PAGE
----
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Penn Vet establishes Institute for Infectious and Zoonotic Diseases

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Institute to confront emerging and re-emerging zoonotic and vector-borne diseases.

Signaling the world’s vulnerability to disease, the School of Veterinary Medicine at the University of Pennsylvania (Penn Vet) is launching the Institute for Infectious and Zoonotic Diseases (IIZD) to confront emerging and re-emerging zoonotic and vector-borne diseases, with a goal of fostering innovations in disease surveillance, treatment, and vaccine development.

With 75% of all newly emerging infectious diseases being zoonotic, there is an alarming and urgent need for early detection and prevention of these threats. The new Institute will rapidly scale up research on infectious agents and summon Penn Vet’s extensive bench to tackle new or re-emerging disease. The Institute will have a particular focus on diseases within the northeastern United States. With four major ports of entry, and a population of more than 64 million people, the region is exceedingly vulnerable to spillover of disease between animals and humans; and across rural, agricultural, suburban, and urban landscapes.

The Institute mobilizes 30 Penn Vet faculty, 110 research investigators, and Penn affiliate faculty on broadening the understanding of viral, bacterial, and parasitic pathogens; vector biology; antimicrobial resistance; immune response; the role of wildlife and the environment; as well as antivirals and vaccines. The Institute’s new Martin and Pamela Winter Infectious Disease Fellowship will provide support to graduate students focusing on infectious diseases of animals and humans; and the Institute’s pilot grant program will fund research that supports infection diagnosis, surveillance, or treatments.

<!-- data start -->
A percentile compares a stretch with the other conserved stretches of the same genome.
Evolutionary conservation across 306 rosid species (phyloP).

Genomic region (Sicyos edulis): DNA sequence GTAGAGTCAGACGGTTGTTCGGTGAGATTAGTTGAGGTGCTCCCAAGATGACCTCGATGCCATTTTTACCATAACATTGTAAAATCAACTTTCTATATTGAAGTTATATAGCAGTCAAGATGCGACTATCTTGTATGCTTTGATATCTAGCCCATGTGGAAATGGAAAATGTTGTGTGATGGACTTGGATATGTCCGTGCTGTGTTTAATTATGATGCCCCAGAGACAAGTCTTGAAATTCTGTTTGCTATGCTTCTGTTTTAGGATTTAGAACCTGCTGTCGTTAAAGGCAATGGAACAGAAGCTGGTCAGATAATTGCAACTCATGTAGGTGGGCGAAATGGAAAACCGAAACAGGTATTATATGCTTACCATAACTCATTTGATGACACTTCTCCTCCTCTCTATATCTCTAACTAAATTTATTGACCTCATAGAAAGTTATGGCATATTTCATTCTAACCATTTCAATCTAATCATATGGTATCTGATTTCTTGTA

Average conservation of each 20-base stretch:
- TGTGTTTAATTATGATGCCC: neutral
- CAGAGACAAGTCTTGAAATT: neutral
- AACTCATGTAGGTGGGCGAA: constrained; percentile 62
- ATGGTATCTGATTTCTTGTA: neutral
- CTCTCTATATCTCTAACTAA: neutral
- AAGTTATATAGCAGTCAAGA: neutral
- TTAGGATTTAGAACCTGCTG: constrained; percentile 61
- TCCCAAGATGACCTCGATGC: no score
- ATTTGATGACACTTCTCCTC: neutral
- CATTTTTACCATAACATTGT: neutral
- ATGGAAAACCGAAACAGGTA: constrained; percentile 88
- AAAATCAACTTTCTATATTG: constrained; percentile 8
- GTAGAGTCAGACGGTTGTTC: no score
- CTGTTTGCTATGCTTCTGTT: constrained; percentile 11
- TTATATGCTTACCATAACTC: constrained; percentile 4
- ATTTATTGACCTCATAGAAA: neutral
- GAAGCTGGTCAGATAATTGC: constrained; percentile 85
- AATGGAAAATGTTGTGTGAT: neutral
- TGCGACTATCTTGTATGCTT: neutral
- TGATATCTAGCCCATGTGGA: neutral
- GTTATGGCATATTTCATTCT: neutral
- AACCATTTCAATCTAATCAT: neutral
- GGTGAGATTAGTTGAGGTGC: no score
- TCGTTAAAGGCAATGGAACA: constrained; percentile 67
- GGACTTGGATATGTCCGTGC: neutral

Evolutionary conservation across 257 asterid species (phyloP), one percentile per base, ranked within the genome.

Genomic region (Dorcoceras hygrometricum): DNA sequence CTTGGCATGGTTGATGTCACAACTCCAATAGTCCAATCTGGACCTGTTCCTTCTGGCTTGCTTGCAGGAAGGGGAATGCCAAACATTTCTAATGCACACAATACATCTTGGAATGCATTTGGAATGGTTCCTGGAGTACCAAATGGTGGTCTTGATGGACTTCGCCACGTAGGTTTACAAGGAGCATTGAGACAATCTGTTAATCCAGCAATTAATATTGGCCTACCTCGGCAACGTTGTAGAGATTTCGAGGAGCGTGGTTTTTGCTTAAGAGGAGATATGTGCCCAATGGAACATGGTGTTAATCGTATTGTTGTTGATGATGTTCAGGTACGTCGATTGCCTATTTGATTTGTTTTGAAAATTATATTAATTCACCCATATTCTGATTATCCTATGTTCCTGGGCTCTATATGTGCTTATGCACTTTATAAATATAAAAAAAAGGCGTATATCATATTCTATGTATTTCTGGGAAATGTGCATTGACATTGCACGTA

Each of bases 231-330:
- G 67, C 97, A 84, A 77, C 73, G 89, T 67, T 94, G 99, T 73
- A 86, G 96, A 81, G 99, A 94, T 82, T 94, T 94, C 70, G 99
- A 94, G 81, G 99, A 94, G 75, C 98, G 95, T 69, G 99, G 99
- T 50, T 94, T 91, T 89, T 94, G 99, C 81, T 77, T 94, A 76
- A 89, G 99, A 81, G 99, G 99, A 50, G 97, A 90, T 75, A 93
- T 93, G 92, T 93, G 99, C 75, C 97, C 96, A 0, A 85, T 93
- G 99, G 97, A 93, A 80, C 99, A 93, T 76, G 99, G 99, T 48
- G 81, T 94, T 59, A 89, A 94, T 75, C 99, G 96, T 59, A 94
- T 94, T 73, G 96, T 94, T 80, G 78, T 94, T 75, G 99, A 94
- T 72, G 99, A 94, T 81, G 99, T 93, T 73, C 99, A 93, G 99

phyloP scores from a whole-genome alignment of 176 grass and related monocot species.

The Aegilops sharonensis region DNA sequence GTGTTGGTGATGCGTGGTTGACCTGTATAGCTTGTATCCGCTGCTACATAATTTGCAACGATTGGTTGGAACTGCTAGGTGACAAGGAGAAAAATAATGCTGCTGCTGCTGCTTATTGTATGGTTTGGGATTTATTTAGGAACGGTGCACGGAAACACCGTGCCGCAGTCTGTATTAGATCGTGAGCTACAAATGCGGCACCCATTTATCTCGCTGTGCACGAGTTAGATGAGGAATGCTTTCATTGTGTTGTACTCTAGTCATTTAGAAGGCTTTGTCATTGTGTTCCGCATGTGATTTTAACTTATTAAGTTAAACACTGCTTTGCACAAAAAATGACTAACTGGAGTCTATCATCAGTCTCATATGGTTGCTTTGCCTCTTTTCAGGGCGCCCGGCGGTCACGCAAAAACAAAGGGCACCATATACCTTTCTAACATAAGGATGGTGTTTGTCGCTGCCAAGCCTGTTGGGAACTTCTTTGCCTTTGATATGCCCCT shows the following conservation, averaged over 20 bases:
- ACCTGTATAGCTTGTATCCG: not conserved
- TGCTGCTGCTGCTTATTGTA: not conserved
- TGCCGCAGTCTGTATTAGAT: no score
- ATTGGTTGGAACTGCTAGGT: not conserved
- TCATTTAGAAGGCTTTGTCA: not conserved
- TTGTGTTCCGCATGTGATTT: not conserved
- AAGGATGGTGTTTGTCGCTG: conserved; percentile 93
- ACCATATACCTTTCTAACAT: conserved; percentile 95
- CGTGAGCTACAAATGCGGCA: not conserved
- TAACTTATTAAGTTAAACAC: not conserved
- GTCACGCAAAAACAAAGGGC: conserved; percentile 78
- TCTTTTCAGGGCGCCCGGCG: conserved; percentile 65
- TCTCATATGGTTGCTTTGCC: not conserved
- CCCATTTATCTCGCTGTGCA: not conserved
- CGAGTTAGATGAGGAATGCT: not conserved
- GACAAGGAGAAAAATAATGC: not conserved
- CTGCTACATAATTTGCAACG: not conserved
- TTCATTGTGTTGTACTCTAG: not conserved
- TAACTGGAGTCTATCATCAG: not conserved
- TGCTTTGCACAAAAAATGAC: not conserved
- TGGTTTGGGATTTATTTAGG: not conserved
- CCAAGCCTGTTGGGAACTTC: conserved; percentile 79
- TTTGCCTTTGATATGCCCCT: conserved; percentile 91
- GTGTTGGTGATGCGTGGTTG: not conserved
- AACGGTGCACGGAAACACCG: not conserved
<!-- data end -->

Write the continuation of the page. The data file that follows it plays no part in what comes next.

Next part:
The Institute is led by Christopher Hunter, PhD, Mindy Halikman Heyer Distinguished Professor of Pathobiology who has advanced the understanding of cytokine networks in regulating immune responses to inflammation and infection.

“The public’s awareness of infectious diseases has never been higher; the COVID pandemic has made it clear that there is an imperative to expand our focus to local and global infectious diseases,” said Hunter. “This Institute represents a steadfast commitment to protect populations against deadly animal and human health threats such as rabies, West Nile virus, Lyme disease, and COVID-19.”

“We have one of the largest zoonotic disease programs in the world. Bringing that expertise to bear on regional disease outbreaks gives us a significant geographic advantage in mitigating health risks that are literally in our own backyard,” said Andrew Hoffman, DVM, DVSc, DACVIM, the Gilbert S. Kahn Dean of Veterinary Medicine. “The Institute will allow us to integrate communications across our veterinary health networks, respond to disease impacts in real time, and truly transform public health for the communities and economies that we serve.”

The Institute’s core leadership team, led by Hunter as inaugural director, includes De’Broski Herbert, PhD; Lisa Murphy, VMD; Dan Beiting, PhD; and Julie Ellis, PhD. The team will provide an ongoing source of integrative leadership and coordination for the Institute’s research and outreach agendas, educational priorities and disease response.

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